How old is that photo, really?


This article was originally on a blog post platform and may be missing photos, graphics or links. See About archive blog posts.

Nondestructive X-ray fluorescence spectrometry? Fourier-transform infrared spectrometry analysis?

Forget the dense terminology in a recent Getty news release, unless you happen to be a conservation scientist. For everyone else, here’s the latest scoop from the Getty Conservation Institute: Scientist Dusan Stulik, researcher Art Kaplan and photographic conservator Tram Vo have developed a new way to authenticate historic photographs.


Instead of relying on human eyes and microscopes to date photographic images, as in the past, the Getty specialists devised a scientific method that can determine the age of many photographs made in the 20th century. The key, they discovered, was to identify hidden chemical ‘signatures’ associated with particular processes.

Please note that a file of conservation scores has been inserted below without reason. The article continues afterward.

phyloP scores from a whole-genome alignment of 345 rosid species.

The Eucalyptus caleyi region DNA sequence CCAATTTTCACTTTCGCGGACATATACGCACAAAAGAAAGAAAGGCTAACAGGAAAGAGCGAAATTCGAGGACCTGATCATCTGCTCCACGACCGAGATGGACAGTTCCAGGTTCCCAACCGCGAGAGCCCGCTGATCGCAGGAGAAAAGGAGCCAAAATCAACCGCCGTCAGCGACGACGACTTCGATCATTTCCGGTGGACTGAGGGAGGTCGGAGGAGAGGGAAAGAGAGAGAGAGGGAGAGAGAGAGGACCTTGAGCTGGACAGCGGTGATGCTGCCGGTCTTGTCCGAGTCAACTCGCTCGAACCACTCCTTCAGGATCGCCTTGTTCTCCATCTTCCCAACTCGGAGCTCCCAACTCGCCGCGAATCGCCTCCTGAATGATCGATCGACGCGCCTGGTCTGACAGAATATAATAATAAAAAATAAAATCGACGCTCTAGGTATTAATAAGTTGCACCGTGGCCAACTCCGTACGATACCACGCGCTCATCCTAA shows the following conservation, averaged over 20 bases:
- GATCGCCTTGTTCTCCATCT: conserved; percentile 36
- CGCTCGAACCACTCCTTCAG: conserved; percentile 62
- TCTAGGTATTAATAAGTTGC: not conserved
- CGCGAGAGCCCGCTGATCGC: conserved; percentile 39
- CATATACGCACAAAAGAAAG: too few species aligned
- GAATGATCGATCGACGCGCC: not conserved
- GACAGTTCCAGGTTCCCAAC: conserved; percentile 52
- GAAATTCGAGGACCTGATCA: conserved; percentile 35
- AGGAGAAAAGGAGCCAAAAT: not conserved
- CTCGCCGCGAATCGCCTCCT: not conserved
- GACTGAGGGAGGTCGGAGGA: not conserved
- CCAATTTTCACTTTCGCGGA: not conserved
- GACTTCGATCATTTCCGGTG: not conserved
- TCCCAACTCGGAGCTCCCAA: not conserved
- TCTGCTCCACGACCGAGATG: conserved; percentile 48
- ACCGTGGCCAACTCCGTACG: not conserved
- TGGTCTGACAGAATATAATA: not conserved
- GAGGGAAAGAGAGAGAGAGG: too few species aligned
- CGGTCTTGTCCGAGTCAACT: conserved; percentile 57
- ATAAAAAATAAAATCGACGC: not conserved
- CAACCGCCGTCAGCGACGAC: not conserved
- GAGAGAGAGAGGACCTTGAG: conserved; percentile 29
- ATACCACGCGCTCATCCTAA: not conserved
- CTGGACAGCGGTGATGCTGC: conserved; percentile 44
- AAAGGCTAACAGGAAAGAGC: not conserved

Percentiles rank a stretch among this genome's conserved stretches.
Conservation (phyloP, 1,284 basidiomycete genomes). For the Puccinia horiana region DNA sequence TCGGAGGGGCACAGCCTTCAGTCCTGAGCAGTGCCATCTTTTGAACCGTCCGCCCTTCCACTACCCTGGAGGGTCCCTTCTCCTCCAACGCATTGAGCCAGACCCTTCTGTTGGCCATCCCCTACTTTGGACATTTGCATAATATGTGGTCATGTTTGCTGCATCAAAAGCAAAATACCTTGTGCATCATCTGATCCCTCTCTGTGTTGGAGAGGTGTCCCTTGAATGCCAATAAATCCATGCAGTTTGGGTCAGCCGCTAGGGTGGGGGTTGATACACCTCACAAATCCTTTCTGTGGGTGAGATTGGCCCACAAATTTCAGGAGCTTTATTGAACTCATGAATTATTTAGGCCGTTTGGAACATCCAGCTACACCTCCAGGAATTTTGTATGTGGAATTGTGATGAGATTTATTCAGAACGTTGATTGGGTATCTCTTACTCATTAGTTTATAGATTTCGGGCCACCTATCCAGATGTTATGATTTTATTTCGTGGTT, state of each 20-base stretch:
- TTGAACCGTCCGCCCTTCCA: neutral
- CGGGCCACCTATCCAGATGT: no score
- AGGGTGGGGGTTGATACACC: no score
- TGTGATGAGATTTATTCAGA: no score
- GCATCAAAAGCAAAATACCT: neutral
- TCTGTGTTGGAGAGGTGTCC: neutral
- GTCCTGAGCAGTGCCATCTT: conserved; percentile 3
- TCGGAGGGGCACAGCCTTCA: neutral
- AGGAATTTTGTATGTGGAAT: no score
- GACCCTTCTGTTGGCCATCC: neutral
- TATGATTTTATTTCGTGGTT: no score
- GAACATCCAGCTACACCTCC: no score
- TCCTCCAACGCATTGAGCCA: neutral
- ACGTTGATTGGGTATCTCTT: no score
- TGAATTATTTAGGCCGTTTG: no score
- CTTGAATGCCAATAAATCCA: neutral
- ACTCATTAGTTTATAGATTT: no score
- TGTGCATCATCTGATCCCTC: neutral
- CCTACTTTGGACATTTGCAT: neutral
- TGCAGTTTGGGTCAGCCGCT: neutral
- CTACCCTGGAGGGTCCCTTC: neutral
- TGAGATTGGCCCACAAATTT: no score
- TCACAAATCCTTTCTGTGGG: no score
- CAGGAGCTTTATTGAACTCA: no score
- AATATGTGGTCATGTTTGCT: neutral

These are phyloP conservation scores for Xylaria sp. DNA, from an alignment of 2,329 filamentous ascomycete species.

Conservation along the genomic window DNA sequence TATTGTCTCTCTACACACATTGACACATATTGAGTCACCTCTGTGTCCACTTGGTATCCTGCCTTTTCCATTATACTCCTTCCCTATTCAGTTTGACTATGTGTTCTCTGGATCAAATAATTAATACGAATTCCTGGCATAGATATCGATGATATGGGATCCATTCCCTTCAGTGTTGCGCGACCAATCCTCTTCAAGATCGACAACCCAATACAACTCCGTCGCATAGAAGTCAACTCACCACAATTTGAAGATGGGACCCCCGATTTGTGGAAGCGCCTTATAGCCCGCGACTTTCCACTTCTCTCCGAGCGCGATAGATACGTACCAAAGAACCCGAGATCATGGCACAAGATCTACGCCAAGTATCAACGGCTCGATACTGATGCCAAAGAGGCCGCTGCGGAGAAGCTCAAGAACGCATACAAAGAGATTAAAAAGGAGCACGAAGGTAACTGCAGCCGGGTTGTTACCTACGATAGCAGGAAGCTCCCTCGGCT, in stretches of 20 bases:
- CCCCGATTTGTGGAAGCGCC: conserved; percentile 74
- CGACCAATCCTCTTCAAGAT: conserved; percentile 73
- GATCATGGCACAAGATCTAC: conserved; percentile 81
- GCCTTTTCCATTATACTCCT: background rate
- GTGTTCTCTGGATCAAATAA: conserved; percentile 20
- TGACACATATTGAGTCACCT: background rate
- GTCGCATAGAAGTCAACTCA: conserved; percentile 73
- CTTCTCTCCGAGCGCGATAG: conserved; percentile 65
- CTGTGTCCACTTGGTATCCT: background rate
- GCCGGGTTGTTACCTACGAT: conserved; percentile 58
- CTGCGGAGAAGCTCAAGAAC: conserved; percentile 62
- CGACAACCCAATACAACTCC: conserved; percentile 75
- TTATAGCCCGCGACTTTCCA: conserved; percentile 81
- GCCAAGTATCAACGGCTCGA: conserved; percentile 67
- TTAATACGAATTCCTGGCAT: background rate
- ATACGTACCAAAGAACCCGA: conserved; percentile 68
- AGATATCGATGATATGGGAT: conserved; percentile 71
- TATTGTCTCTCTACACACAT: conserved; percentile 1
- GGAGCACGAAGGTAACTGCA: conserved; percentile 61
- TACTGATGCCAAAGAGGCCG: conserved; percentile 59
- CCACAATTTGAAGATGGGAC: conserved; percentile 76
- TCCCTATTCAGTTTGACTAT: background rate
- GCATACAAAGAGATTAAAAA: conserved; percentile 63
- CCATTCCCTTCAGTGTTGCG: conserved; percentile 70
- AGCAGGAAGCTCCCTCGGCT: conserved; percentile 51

In the course of a long-running study, the Getty group analyzed thousands of photographs made by processes involving silver, gold, platinum, iron, barium, strontium and traces of other materials. Taking precise measurements of barium and strontium proved to be most productive because those two metallic elements were used in mineral coatings applied to photographic paper from the end of the 19th century until the 1970s -- but in concentrations that varied according to the manufacturer and time period.

The discovery is likely to be a boon to many collectors, curators, conservators and historians, but the first practical application took place in Paris. Working with several French organizations, including the Henri Cartier-Bresson Foundation, Stulik and Kaplan recently performed a chemical analysis on Cartier-Bresson’s original photographs. It’s the first step in building an archival database of the artist’s work, to be used as a basis of comparison for dating other vintage prints by Cartier-Bresson -- and for exposing forgeries.

-- Suzanne Muchnic